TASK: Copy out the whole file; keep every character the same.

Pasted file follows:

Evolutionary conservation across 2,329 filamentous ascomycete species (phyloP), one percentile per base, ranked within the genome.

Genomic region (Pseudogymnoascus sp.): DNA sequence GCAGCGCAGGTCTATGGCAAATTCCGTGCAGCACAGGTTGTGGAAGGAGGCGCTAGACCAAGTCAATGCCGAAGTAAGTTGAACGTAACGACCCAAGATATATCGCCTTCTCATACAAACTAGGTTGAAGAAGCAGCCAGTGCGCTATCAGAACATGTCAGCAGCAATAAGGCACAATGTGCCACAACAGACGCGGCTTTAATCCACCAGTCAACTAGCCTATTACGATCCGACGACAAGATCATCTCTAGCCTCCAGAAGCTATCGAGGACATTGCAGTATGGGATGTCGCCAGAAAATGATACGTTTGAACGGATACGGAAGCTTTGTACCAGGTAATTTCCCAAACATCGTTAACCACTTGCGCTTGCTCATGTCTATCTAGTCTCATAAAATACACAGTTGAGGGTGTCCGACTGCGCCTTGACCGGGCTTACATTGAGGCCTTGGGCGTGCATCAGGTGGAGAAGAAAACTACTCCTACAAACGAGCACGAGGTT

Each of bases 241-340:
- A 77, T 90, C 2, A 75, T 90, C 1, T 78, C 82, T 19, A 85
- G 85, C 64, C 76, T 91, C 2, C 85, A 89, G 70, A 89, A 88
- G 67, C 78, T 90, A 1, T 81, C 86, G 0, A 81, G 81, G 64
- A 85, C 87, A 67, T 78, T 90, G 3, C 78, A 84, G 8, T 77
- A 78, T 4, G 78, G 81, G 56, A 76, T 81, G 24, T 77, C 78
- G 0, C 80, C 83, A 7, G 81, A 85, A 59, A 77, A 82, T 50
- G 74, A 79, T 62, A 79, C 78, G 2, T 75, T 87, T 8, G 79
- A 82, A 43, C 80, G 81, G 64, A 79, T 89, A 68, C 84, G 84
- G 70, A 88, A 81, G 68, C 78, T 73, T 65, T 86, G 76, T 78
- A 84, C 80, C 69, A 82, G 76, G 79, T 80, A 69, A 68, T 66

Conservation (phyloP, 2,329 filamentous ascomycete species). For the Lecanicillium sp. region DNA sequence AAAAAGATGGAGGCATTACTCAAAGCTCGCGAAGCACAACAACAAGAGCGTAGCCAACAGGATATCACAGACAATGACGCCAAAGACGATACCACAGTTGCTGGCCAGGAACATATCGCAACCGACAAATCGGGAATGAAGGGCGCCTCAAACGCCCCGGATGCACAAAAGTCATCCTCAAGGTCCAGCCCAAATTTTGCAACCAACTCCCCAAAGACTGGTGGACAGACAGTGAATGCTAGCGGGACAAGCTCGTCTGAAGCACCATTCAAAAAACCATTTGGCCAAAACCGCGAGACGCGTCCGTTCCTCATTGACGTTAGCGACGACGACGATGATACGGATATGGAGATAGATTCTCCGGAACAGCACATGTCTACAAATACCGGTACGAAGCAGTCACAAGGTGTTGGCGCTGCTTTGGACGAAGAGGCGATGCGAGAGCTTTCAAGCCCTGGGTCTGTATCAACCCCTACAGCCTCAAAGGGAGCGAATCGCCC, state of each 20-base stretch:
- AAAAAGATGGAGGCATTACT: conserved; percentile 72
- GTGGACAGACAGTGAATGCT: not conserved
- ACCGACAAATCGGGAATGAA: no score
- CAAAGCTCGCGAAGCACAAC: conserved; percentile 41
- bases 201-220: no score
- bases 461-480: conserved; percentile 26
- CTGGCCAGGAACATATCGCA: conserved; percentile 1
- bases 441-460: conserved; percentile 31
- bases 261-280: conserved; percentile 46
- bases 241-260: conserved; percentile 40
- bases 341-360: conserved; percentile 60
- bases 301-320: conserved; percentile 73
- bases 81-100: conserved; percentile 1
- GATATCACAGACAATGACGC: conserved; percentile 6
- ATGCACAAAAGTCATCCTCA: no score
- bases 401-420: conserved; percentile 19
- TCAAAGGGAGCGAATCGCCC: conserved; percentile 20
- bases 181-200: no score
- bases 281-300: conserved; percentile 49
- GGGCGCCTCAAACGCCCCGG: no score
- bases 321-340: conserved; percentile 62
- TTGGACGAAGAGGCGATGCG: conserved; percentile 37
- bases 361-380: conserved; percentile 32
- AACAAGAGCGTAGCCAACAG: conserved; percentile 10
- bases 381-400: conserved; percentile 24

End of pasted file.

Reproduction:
Evolutionary conservation across 2,329 filamentous ascomycete species (phyloP), one percentile per base, ranked within the genome.

Genomic region (Pseudogymnoascus sp.): DNA sequence GCAGCGCAGGTCTATGGCAAATTCCGTGCAGCACAGGTTGTGGAAGGAGGCGCTAGACCAAGTCAATGCCGAAGTAAGTTGAACGTAACGACCCAAGATATATCGCCTTCTCATACAAACTAGGTTGAAGAAGCAGCCAGTGCGCTATCAGAACATGTCAGCAGCAATAAGGCACAATGTGCCACAACAGACGCGGCTTTAATCCACCAGTCAACTAGCCTATTACGATCCGACGACAAGATCATCTCTAGCCTCCAGAAGCTATCGAGGACATTGCAGTATGGGATGTCGCCAGAAAATGATACGTTTGAACGGATACGGAAGCTTTGTACCAGGTAATTTCCCAAACATCGTTAACCACTTGCGCTTGCTCATGTCTATCTAGTCTCATAAAATACACAGTTGAGGGTGTCCGACTGCGCCTTGACCGGGCTTACATTGAGGCCTTGGGCGTGCATCAGGTGGAGAAGAAAACTACTCCTACAAACGAGCACGAGGTT

Each of bases 241-340:
- A 77, T 90, C 2, A 75, T 90, C 1, T 78, C 82, T 19, A 85
- G 85, C 64, C 76, T 91, C 2, C 85, A 89, G 70, A 89, A 88
- G 67, C 78, T 90, A 1, T 81, C 86, G 0, A 81, G 81, G 64
- A 85, C 87, A 67, T 78, T 90, G 3, C 78, A 84, G 8, T 77
- A 78, T 4, G 78, G 81, G 56, A 76, T 81, G 24, T 77, C 78
- G 0, C 80, C 83, A 7, G 81, A 85, A 59, A 77, A 82, T 50
- G 74, A 79, T 62, A 79, C 78, G 2, T 75, T 87, T 8, G 79
- A 82, A 43, C 80, G 81, G 64, A 79, T 89, A 68, C 84, G 84
- G 70, A 88, A 81, G 68, C 78, T 73, T 65, T 86, G 76, T 78
- A 84, C 80, C 69, A 82, G 76, G 79, T 80, A 69, A 68, T 66

Conservation (phyloP, 2,329 filamentous ascomycete species). For the Lecanicillium sp. region DNA sequence AAAAAGATGGAGGCATTACTCAAAGCTCGCGAAGCACAACAACAAGAGCGTAGCCAACAGGATATCACAGACAATGACGCCAAAGACGATACCACAGTTGCTGGCCAGGAACATATCGCAACCGACAAATCGGGAATGAAGGGCGCCTCAAACGCCCCGGATGCACAAAAGTCATCCTCAAGGTCCAGCCCAAATTTTGCAACCAACTCCCCAAAGACTGGTGGACAGACAGTGAATGCTAGCGGGACAAGCTCGTCTGAAGCACCATTCAAAAAACCATTTGGCCAAAACCGCGAGACGCGTCCGTTCCTCATTGACGTTAGCGACGACGACGATGATACGGATATGGAGATAGATTCTCCGGAACAGCACATGTCTACAAATACCGGTACGAAGCAGTCACAAGGTGTTGGCGCTGCTTTGGACGAAGAGGCGATGCGAGAGCTTTCAAGCCCTGGGTCTGTATCAACCCCTACAGCCTCAAAGGGAGCGAATCGCCC, state of each 20-base stretch:
- AAAAAGATGGAGGCATTACT: conserved; percentile 72
- GTGGACAGACAGTGAATGCT: not conserved
- ACCGACAAATCGGGAATGAA: no score
- CAAAGCTCGCGAAGCACAAC: conserved; percentile 41
- bases 201-220: no score
- bases 461-480: conserved; percentile 26
- CTGGCCAGGAACATATCGCA: conserved; percentile 1
- bases 441-460: conserved; percentile 31
- bases 261-280: conserved; percentile 46
- bases 241-260: conserved; percentile 40
- bases 341-360: conserved; percentile 60
- bases 301-320: conserved; percentile 73
- bases 81-100: conserved; percentile 1
- GATATCACAGACAATGACGC: conserved; percentile 6
- ATGCACAAAAGTCATCCTCA: no score
- bases 401-420: conserved; percentile 19
- TCAAAGGGAGCGAATCGCCC: conserved; percentile 20
- bases 181-200: no score
- bases 281-300: conserved; percentile 49
- GGGCGCCTCAAACGCCCCGG: no score
- bases 321-340: conserved; percentile 62
- TTGGACGAAGAGGCGATGCG: conserved; percentile 37
- bases 361-380: conserved; percentile 32
- AACAAGAGCGTAGCCAACAG: conserved; percentile 10
- bases 381-400: conserved; percentile 24